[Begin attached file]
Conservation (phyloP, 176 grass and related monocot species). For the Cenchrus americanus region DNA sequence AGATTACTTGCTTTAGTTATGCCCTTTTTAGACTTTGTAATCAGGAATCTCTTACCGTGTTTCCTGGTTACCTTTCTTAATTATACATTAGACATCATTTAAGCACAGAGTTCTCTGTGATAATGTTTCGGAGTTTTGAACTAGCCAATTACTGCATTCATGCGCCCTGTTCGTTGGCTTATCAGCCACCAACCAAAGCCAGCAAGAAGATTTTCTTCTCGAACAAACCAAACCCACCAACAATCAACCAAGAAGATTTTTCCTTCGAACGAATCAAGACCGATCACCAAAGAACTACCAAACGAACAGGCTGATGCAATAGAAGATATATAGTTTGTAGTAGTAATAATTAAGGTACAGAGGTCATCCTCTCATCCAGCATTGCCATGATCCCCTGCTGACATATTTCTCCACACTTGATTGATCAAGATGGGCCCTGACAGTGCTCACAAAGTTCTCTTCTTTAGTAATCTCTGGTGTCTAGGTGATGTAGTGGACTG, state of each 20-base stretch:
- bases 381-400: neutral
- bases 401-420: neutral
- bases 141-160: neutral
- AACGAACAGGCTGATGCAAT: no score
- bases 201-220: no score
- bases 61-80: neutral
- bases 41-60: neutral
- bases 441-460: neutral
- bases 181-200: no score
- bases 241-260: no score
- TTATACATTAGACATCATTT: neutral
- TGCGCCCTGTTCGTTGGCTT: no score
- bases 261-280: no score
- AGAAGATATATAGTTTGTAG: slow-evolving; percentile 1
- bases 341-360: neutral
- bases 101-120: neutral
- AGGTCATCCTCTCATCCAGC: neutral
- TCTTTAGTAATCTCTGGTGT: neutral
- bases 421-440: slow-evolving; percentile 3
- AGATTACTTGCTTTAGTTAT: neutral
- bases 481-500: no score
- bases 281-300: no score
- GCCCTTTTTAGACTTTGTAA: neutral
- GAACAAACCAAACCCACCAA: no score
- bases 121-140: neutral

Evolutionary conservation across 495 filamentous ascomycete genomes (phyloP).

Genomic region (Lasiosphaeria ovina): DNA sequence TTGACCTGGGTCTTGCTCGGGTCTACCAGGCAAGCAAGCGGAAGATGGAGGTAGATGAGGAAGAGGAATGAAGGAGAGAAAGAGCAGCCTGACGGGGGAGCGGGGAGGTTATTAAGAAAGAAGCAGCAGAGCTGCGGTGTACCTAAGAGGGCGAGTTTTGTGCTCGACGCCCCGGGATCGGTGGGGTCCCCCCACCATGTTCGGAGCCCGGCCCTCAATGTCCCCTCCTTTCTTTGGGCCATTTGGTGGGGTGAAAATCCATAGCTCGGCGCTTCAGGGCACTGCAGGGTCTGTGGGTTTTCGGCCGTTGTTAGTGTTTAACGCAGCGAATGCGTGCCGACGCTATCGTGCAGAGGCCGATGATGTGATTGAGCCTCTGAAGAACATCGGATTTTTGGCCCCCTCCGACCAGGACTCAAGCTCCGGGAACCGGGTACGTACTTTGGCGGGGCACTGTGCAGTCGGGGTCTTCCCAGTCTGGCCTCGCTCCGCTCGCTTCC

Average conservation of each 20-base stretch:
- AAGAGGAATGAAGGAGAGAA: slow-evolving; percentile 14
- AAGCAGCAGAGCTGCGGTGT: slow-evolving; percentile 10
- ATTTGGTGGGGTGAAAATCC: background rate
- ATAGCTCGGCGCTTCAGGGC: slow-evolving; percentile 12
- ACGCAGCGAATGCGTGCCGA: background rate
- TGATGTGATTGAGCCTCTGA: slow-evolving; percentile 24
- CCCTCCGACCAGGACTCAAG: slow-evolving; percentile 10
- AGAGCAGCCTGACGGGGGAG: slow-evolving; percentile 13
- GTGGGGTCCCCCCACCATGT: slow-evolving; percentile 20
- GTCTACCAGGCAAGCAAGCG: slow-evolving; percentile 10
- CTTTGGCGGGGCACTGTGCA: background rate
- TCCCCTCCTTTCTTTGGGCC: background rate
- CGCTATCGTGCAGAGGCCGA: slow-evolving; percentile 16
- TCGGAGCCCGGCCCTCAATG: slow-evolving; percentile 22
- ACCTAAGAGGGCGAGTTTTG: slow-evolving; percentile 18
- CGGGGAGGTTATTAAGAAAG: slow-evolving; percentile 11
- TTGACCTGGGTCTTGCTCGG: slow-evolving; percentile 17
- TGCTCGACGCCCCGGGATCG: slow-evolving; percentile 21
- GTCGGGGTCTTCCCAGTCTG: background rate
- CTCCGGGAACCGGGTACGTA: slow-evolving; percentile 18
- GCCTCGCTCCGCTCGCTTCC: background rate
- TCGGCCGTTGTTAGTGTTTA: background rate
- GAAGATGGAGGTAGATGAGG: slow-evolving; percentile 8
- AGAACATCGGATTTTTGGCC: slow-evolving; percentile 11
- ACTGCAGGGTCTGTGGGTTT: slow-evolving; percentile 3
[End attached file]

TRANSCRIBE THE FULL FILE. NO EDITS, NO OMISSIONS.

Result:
Conservation (phyloP, 176 grass and related monocot species). For the Cenchrus americanus region DNA sequence AGATTACTTGCTTTAGTTATGCCCTTTTTAGACTTTGTAATCAGGAATCTCTTACCGTGTTTCCTGGTTACCTTTCTTAATTATACATTAGACATCATTTAAGCACAGAGTTCTCTGTGATAATGTTTCGGAGTTTTGAACTAGCCAATTACTGCATTCATGCGCCCTGTTCGTTGGCTTATCAGCCACCAACCAAAGCCAGCAAGAAGATTTTCTTCTCGAACAAACCAAACCCACCAACAATCAACCAAGAAGATTTTTCCTTCGAACGAATCAAGACCGATCACCAAAGAACTACCAAACGAACAGGCTGATGCAATAGAAGATATATAGTTTGTAGTAGTAATAATTAAGGTACAGAGGTCATCCTCTCATCCAGCATTGCCATGATCCCCTGCTGACATATTTCTCCACACTTGATTGATCAAGATGGGCCCTGACAGTGCTCACAAAGTTCTCTTCTTTAGTAATCTCTGGTGTCTAGGTGATGTAGTGGACTG, state of each 20-base stretch:
- bases 381-400: neutral
- bases 401-420: neutral
- bases 141-160: neutral
- AACGAACAGGCTGATGCAAT: no score
- bases 201-220: no score
- bases 61-80: neutral
- bases 41-60: neutral
- bases 441-460: neutral
- bases 181-200: no score
- bases 241-260: no score
- TTATACATTAGACATCATTT: neutral
- TGCGCCCTGTTCGTTGGCTT: no score
- bases 261-280: no score
- AGAAGATATATAGTTTGTAG: slow-evolving; percentile 1
- bases 341-360: neutral
- bases 101-120: neutral
- AGGTCATCCTCTCATCCAGC: neutral
- TCTTTAGTAATCTCTGGTGT: neutral
- bases 421-440: slow-evolving; percentile 3
- AGATTACTTGCTTTAGTTAT: neutral
- bases 481-500: no score
- bases 281-300: no score
- GCCCTTTTTAGACTTTGTAA: neutral
- GAACAAACCAAACCCACCAA: no score
- bases 121-140: neutral

Evolutionary conservation across 495 filamentous ascomycete genomes (phyloP).

Genomic region (Lasiosphaeria ovina): DNA sequence TTGACCTGGGTCTTGCTCGGGTCTACCAGGCAAGCAAGCGGAAGATGGAGGTAGATGAGGAAGAGGAATGAAGGAGAGAAAGAGCAGCCTGACGGGGGAGCGGGGAGGTTATTAAGAAAGAAGCAGCAGAGCTGCGGTGTACCTAAGAGGGCGAGTTTTGTGCTCGACGCCCCGGGATCGGTGGGGTCCCCCCACCATGTTCGGAGCCCGGCCCTCAATGTCCCCTCCTTTCTTTGGGCCATTTGGTGGGGTGAAAATCCATAGCTCGGCGCTTCAGGGCACTGCAGGGTCTGTGGGTTTTCGGCCGTTGTTAGTGTTTAACGCAGCGAATGCGTGCCGACGCTATCGTGCAGAGGCCGATGATGTGATTGAGCCTCTGAAGAACATCGGATTTTTGGCCCCCTCCGACCAGGACTCAAGCTCCGGGAACCGGGTACGTACTTTGGCGGGGCACTGTGCAGTCGGGGTCTTCCCAGTCTGGCCTCGCTCCGCTCGCTTCC

Average conservation of each 20-base stretch:
- AAGAGGAATGAAGGAGAGAA: slow-evolving; percentile 14
- AAGCAGCAGAGCTGCGGTGT: slow-evolving; percentile 10
- ATTTGGTGGGGTGAAAATCC: background rate
- ATAGCTCGGCGCTTCAGGGC: slow-evolving; percentile 12
- ACGCAGCGAATGCGTGCCGA: background rate
- TGATGTGATTGAGCCTCTGA: slow-evolving; percentile 24
- CCCTCCGACCAGGACTCAAG: slow-evolving; percentile 10
- AGAGCAGCCTGACGGGGGAG: slow-evolving; percentile 13
- GTGGGGTCCCCCCACCATGT: slow-evolving; percentile 20
- GTCTACCAGGCAAGCAAGCG: slow-evolving; percentile 10
- CTTTGGCGGGGCACTGTGCA: background rate
- TCCCCTCCTTTCTTTGGGCC: background rate
- CGCTATCGTGCAGAGGCCGA: slow-evolving; percentile 16
- TCGGAGCCCGGCCCTCAATG: slow-evolving; percentile 22
- ACCTAAGAGGGCGAGTTTTG: slow-evolving; percentile 18
- CGGGGAGGTTATTAAGAAAG: slow-evolving; percentile 11
- TTGACCTGGGTCTTGCTCGG: slow-evolving; percentile 17
- TGCTCGACGCCCCGGGATCG: slow-evolving; percentile 21
- GTCGGGGTCTTCCCAGTCTG: background rate
- CTCCGGGAACCGGGTACGTA: slow-evolving; percentile 18
- GCCTCGCTCCGCTCGCTTCC: background rate
- TCGGCCGTTGTTAGTGTTTA: background rate
- GAAGATGGAGGTAGATGAGG: slow-evolving; percentile 8
- AGAACATCGGATTTTTGGCC: slow-evolving; percentile 11
- ACTGCAGGGTCTGTGGGTTT: slow-evolving; percentile 3